Taking a look at the image above, you can see what these VALUES and ACTIONS could look like. It wasn’t easy, but this process takes a lot of collaboration and discussion focused on “how can students demonstrate these domains in any lesson?”. In the end and after all the hard work, your department will have the BIG IDEAS, VALUES and ACTIONS you need to connect your curricular outcomes to and create an assessment/pedagogical framework that will guide teaching and learning in your classes.

Connect your BIG IDEAS, VALUES and ACTIONS to your Curriculum

Now comes the fun part! Connecting everything to your curriculum! (Please note, I might have used a slightly sarcastic tone when saying that last line to myself). We are all guided by curriculum and we are usually the only ones who look at it and understand it. It is wishful thinking that our school community knows what our outcomes are or have seen the document that outlines them. It is a big and scary document if you are not passionate or trained in that field. I know that is why I do not look at the Math outcomes!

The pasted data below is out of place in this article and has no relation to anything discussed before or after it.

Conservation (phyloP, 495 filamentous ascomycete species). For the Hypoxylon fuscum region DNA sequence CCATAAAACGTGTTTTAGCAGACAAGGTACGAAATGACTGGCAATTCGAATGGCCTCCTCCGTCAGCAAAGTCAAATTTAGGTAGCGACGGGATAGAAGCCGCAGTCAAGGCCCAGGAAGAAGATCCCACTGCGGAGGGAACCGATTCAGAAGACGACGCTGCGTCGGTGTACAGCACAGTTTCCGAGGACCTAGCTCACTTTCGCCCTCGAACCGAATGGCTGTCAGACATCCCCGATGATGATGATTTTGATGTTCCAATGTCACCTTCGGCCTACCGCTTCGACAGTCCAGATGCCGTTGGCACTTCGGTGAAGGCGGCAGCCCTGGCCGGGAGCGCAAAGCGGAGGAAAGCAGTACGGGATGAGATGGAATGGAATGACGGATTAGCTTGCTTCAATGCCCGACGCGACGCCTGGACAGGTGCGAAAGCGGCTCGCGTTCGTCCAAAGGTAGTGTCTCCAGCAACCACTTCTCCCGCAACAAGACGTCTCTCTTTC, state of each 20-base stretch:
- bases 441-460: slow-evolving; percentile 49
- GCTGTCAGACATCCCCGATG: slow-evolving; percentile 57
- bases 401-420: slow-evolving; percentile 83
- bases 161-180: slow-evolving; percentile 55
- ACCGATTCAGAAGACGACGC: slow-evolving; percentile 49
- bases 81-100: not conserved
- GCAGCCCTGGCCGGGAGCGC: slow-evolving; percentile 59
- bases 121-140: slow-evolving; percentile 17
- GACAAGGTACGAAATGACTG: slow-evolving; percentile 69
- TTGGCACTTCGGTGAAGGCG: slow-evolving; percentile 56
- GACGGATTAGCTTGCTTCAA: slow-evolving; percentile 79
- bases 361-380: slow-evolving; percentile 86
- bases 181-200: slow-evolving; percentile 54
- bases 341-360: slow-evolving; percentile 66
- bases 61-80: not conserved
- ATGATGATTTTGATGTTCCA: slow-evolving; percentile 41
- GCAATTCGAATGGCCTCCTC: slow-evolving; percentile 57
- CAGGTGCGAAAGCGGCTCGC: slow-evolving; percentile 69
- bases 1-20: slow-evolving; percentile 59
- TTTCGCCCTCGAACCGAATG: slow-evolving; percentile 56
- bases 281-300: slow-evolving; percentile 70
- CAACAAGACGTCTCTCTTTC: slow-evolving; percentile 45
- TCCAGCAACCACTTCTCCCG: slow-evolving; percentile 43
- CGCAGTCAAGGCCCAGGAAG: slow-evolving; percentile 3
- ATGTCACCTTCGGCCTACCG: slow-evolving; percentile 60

But what if we took the outcomes, connected them to our new BIG IDEAS, VALUES and ACTIONS and made them a bit more friendly to read and understand? We would have something that would drive student learning and provide valuable feedback to the process because it is connected in a way that is meaningful and driven by our programs purpose! You would have an assessment framework filled with criteria statements that would make everything much more consistent and easy to use for everyone!

HOW Feedback Would Look: Assessment Framework using the BIG IDEAS, VALUES and ACTIONS to guide learning.